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Richard Tate, Director of data and decisioning, BT

Path to power

 

I began my career in journalism working for the BBC and Sky. When the BBC asked me to develop a new website for Crimewatch, I wanted to understand how the site was being used once it went live and those rudimentary web log files were my starter into analytics. When I left the BBC to go to Three, I was also curious about how people were interacting with and buying mobile content in the early days of 3G. I spent nearly eight years at Three developing the mobile and web analytics function before heading over to Telefònica Digital for a couple of years to build out a capability in app analytics. I then worked on hardware and software analytics with Tesco’s hudl tablets before moving to EE to build out the digital analytics function there, expanding the team over a couple of years. In 2018, I took on the role of director of data and decisioning across both EE and BT where I’m responsible for 200 data professionals across reporting, analysis, decisioning, data science and data management.

 

What has been the highlight of your career in the industry to date?

 

Taking on the role of data and decisioning director at BT’s consumer division. Simply because I get to work with a bunch of really talented, dedicated data professionals who are constantly looking for opportunities to put data at the heart of everything we do for the benefit of our EE and BT customers and our business.

 

If you could give your younger self some advice about how to progress in this industry, what would it be?

 

Never stop being curious. Never stop asking why (and also why not). Never stop challenging yourself to improve. But always make sure you take time to look back and reflect.

 

Did 2018 turn out the way you expected? If not, in what ways was it different?

 

In many ways, yes, and that’s not a good thing. In the year GDPR came into effect, British Airways, Dixons Carphone and Marriott were just three major companies to hit the headlines for data breaches. The trust of our users and customers is absolutely critical - we must all be collectively careful that we’re able to keep that trust.

 

What do you expect 2019 to be like for the industry?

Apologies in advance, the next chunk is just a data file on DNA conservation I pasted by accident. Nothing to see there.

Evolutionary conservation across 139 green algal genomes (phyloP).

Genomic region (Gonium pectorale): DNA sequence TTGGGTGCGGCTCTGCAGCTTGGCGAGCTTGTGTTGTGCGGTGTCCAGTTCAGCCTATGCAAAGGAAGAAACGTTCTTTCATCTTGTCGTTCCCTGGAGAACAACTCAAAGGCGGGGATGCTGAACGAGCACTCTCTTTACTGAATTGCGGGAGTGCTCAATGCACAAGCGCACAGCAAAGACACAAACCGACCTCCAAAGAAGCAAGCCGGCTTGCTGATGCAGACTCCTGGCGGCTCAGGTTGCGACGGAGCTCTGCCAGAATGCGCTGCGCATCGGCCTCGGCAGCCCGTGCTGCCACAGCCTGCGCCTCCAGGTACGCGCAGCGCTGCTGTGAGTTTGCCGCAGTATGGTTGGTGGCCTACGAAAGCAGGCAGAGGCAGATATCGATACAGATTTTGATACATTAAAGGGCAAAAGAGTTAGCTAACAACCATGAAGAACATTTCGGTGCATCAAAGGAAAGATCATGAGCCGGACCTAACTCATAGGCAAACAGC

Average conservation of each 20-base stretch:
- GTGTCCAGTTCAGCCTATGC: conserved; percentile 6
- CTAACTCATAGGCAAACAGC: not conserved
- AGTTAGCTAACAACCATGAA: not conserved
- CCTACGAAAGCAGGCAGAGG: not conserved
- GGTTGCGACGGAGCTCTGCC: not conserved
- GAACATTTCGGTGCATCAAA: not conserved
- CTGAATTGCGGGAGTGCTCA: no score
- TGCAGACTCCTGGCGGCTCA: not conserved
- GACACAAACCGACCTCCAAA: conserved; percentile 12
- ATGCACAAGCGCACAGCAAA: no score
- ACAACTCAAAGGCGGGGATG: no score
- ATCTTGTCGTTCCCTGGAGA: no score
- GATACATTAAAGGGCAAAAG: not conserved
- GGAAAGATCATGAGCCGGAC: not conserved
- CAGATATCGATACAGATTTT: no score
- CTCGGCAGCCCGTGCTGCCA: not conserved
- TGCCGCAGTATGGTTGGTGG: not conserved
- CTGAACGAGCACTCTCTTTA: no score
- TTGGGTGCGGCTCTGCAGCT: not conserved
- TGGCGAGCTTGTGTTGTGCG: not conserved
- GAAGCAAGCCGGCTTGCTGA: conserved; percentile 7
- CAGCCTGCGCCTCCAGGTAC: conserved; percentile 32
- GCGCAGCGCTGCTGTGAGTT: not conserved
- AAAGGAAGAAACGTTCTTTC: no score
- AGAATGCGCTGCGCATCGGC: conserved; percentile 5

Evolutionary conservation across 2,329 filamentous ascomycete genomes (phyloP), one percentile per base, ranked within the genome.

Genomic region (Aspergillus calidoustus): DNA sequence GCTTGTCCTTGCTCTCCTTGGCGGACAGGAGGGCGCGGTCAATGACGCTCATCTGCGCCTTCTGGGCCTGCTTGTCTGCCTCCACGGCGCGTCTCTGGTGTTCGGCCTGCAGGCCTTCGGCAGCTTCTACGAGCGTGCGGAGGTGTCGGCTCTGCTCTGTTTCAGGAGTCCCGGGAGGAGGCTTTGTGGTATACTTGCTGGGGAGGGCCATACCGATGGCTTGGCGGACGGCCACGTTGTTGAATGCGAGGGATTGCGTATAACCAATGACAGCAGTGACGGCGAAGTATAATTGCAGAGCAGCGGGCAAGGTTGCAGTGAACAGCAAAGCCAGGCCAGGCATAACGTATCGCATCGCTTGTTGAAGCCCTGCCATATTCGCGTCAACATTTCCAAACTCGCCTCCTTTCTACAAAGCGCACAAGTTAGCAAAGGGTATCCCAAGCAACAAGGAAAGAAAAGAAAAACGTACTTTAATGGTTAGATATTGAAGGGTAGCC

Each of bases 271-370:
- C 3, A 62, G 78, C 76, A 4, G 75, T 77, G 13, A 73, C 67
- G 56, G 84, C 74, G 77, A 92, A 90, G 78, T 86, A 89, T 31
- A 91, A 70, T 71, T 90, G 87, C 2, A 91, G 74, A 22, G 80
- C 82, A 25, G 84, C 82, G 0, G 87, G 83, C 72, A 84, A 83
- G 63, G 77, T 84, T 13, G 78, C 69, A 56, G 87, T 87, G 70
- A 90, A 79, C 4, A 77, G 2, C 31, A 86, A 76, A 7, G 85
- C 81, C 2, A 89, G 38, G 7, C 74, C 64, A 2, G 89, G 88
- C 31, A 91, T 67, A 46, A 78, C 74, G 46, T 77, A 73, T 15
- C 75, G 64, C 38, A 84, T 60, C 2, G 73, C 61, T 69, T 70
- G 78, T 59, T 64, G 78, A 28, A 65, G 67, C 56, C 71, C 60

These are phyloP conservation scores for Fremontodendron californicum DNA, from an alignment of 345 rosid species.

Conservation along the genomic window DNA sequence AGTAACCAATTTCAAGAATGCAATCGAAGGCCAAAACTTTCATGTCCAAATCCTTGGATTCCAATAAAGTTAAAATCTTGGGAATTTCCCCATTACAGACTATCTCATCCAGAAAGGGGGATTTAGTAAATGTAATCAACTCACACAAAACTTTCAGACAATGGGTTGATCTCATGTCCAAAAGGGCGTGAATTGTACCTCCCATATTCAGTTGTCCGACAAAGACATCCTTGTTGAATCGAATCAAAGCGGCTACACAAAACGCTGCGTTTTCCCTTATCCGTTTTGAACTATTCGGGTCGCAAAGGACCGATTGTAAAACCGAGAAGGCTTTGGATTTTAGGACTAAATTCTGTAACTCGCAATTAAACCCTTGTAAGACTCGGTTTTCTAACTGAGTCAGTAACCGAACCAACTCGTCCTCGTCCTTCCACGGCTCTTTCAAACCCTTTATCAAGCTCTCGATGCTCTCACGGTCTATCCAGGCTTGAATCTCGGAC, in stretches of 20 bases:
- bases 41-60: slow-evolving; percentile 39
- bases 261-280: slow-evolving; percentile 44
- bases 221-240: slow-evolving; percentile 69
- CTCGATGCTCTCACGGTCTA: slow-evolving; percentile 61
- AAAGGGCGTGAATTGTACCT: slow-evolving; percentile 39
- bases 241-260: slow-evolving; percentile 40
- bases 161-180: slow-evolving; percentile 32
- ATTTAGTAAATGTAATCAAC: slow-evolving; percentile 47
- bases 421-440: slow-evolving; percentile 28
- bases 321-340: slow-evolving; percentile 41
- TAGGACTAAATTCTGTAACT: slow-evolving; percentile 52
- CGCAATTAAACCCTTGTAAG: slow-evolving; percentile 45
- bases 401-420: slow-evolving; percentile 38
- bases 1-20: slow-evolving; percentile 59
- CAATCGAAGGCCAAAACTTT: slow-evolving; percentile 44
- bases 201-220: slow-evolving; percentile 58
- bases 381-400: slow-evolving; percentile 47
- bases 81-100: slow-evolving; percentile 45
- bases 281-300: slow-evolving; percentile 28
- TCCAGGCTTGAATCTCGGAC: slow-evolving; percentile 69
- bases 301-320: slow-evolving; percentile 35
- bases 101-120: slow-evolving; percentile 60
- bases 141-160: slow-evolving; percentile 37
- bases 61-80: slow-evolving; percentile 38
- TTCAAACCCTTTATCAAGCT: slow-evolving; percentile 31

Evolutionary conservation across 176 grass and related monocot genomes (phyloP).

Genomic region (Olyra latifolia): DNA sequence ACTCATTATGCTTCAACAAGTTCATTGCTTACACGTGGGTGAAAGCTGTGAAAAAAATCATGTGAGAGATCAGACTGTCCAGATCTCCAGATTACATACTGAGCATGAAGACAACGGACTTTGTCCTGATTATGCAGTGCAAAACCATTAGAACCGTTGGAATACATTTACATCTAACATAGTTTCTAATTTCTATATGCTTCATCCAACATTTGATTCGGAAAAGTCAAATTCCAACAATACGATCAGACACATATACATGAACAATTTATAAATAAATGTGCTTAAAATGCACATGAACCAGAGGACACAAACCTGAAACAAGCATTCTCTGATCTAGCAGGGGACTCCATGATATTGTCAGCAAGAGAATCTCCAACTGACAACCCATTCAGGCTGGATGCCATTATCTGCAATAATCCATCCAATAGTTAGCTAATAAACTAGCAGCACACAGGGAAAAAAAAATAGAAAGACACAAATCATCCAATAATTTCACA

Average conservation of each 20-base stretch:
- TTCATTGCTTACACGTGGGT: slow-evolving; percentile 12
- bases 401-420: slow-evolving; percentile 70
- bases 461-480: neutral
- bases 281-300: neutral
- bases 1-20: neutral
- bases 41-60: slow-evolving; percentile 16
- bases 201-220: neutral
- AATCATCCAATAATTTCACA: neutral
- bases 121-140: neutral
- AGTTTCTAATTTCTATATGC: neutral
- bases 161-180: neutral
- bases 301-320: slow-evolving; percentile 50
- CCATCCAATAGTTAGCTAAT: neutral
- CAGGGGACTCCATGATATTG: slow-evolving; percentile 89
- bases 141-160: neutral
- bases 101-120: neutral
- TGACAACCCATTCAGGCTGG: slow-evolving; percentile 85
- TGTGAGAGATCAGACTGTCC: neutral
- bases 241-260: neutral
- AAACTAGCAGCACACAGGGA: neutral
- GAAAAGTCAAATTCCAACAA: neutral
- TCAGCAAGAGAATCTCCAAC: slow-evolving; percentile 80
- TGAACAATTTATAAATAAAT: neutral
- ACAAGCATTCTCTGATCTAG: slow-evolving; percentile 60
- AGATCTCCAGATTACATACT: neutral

The same as 2018 - lots of change! We’ll have to continue to keep abreast of everything that’s moving around us, carefully selecting what’s going to work for our business and what isn’t, but never being afraid to test and learn.

 

Talent and skills are always a challenge to find - how are you tackling this in your organisation?

 

I’ve always been passionate about getting young people involved in data and analytics and that starts with both apprenticeships and graduate placements. Developing a great place to work helps with recommendations, too. That could be something as basic as the environment, but also the right career development framework, rewards, learning and development opportunities, and that it’s a fun place to be, too. We’ve spent time on our recruitment and careers pages, highlighting data professionals and showcasing some of the role types and activities that we get up to.

 

What aspect of data, analytics or their use are you most optimistic about and why?

 

If a voice assistant can sing me a song or turn my lights on and off, what’s stopping similar technology from telling my business how many sales were completed in the last hour? Having great data is brilliant, but getting value out of it is the real substance of what we do. I believe that consumer technology like voice assistants and chat bots are key enablers for us to get information out to anyone who wants it. While I dislike the word, I’m optimistic that we’re on the cusp of democratisation not of data itself, but of the value we can derive from it. That’s exciting.

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